The government shutdown rages on, but the wall or no-wall deadlock will surely be resolved before the number of federal-employee bankruptcies reaches 100,000. In the meantime, we on The Other Side thought we’d step back from the logic-free invective that passes for political discourse these days and take an off-the-wall look at the source of the problem: immigration overload.
Over the last 30 years, the demographics of Hispanic immigration to the United States have changed. Back in the 1980’s, the majority were young men seeking opportunity, legal or otherwise. Today, the majority of Hispanics at our southern border are families seeking asylum from corrupt, fiercely violent regimes in Central America. Some are so desperate that they’re willing to walk 2,000 miles to get here, with children in tow, with little or no money to pay for food and shelter along the way, and with no assurance that they’ll be admitted when they arrive.
In our books, that’s the Outer Ring of the Seventh Circle of Hell. (See Dante’s Inferno.)
It seems to us that two significant things have changed since the eighties. First, the violence and corruption in Guatemala, Nicaragua, El Salvador, and Honduras have gotten worse. Second, smart phones have enabled their victims to see that there’s a better, safer place to raise their children, a “shining city on a hill” that happens from their perspective to be halfway to the Arctic Circle.
From the US government’s perspective, of late anyway, this looks like “The Invasion of the Immigrants.” Our border defenses have been overrun. Our visa application processes and asylum courts are overloaded. Our refugee integration agencies are so overwhelmed that imprisoning thousands of children didn’t make a dent.
Plainly, our system isn’t working, so let’s ask an off-the-wall question: Is there a more humane, passably affordable alternative to shutting our borders?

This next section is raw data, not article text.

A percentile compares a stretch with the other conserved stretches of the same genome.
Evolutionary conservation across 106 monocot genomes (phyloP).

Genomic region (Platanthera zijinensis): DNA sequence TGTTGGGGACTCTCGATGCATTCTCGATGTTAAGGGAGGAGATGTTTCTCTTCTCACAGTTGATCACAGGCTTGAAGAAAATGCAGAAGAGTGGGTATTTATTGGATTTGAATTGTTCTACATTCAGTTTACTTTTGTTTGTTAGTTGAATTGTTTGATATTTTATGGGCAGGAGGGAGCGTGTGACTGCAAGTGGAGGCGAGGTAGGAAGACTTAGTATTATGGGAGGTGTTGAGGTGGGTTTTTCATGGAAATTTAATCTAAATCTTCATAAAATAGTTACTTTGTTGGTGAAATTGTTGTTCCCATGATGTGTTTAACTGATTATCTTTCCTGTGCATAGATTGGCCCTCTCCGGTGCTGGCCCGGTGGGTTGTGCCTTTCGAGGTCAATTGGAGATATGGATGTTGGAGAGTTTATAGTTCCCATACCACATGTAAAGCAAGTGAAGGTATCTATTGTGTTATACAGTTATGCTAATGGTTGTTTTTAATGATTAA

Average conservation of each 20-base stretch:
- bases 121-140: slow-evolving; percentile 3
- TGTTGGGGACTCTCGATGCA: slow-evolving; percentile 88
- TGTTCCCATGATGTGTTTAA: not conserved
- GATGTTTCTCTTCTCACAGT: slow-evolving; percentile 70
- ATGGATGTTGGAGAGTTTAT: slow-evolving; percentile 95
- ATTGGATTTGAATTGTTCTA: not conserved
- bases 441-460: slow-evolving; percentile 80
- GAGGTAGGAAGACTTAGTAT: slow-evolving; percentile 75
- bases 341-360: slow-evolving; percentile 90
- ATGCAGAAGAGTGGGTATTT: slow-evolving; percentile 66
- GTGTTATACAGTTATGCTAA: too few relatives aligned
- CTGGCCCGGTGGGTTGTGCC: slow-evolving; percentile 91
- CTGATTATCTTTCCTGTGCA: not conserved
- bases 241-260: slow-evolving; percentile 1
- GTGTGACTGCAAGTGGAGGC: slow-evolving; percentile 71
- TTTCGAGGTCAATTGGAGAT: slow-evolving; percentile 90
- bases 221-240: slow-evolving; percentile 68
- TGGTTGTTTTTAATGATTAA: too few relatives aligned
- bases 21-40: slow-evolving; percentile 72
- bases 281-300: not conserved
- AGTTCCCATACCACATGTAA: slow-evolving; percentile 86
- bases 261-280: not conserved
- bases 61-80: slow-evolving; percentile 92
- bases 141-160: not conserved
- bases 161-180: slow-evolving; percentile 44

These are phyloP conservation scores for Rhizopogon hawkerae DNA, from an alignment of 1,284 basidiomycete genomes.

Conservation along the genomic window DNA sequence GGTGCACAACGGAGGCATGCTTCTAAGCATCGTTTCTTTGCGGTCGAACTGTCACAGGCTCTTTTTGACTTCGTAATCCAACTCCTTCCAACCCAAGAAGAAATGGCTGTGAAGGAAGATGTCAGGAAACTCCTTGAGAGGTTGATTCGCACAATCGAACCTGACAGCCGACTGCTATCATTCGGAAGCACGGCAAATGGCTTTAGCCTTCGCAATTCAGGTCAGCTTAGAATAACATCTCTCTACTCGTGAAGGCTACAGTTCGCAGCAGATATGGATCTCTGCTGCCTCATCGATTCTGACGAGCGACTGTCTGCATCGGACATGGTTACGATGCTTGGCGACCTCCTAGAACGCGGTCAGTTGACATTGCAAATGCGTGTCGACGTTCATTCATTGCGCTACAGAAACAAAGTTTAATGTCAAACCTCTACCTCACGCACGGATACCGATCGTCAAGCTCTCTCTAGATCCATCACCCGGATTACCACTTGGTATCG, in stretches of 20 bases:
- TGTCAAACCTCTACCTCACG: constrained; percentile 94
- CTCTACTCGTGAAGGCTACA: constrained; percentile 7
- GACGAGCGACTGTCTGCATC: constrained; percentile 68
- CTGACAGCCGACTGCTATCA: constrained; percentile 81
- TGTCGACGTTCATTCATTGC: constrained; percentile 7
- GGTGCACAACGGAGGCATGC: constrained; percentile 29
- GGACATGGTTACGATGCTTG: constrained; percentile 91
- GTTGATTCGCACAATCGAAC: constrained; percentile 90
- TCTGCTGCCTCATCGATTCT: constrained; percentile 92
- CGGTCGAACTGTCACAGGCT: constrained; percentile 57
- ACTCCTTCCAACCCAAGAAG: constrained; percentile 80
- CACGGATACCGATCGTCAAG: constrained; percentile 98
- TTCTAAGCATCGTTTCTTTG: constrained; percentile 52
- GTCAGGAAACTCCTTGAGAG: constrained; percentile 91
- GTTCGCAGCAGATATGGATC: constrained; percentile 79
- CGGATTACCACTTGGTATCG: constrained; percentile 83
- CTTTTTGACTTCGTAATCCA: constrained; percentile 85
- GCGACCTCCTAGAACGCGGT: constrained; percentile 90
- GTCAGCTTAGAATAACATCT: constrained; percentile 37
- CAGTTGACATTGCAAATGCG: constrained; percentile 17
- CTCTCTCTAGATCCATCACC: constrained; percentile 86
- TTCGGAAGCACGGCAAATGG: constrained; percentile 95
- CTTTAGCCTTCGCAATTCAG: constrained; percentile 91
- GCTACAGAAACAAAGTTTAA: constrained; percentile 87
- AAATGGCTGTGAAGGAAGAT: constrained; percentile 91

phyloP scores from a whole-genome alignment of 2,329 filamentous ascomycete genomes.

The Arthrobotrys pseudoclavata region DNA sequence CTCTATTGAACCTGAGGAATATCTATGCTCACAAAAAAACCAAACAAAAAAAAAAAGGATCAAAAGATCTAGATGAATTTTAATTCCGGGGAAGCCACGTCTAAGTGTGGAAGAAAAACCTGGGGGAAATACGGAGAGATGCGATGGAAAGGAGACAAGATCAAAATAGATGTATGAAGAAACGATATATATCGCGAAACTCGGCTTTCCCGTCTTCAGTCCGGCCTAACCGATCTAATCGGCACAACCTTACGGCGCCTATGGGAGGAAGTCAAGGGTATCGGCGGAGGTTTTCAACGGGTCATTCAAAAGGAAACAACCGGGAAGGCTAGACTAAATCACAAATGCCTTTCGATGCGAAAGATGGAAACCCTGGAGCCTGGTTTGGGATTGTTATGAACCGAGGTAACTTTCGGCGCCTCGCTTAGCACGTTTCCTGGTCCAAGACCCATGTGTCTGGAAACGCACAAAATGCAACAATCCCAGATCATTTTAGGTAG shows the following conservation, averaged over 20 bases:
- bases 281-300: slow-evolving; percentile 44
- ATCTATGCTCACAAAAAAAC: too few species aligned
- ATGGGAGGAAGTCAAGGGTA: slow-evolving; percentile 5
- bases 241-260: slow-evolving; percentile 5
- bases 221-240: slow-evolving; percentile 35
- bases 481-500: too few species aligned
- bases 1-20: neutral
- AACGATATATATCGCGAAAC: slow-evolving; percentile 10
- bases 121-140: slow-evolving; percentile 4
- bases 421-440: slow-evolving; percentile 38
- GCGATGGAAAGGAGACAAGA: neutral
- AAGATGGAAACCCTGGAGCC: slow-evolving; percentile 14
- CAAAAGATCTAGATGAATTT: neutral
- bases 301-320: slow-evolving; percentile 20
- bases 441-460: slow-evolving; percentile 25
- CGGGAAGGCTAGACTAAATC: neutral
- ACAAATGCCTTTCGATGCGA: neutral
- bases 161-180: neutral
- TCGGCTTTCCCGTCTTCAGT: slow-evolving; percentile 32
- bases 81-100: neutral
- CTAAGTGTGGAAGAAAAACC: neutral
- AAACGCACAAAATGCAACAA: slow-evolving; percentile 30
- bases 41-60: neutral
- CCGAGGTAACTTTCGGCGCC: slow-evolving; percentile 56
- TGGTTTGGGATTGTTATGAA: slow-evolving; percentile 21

Our off-the-wall idea: Develop a second haven that’s less violent, less corrupt, and more closely resembles a democracy than Nicaragua, Guatemala, El Salvador, and Honduras. Our candidate: Panama! It’s a lot closer; it’s a representative democracy with actual elections; and Panamanians speak the same language. The country is larger than West Virginia and sparsely populated, so there’s plenty of room.
Panama is hardly Denmark, of course, and there would be challenges, but let’s be solution–oriented. Let’s channel billions in foreign aid to Panama that we normally shower on our staunchest allies like Pakistan, Iran, Nigeria, and Venezuela. Let’s motivate US corporations to invest in Panama, and let’s subsidize the establishment of Panamanian immigration and assimilation systems. In other words, let’s pay Panama to help us stem the tide by creating a second haven.
Maybe $5.7 billion would be enough to get the ball rolling. Or we can wall off 2,000 miles of border (not counting Canada), mine 12,000 miles of coastline, and litigate this issue until the next Ice Age.
1. The right of asylum was formalized by the United Nations Universal Declaration of Human Rights in 1948. The US government routinely ignores it.
2. Rene Descartes fled to the Netherlands, Voltaire fled to England, and Thomas Hobbes fled to France because the sovereign nations above provided asylum to persecuted foreigners. We got Ivana and Melania.
3. Circa 39 million people live in Nicaragua, El Salvador, Guatemala and Honduras. If 100,000 flee every year to the US or Panama or Uruguay or wherever, it will take more than 500 years for the four countries to empty out. (Their populations are still growing.)
4. If we were European, we’d be talking to Jordan and Botswana.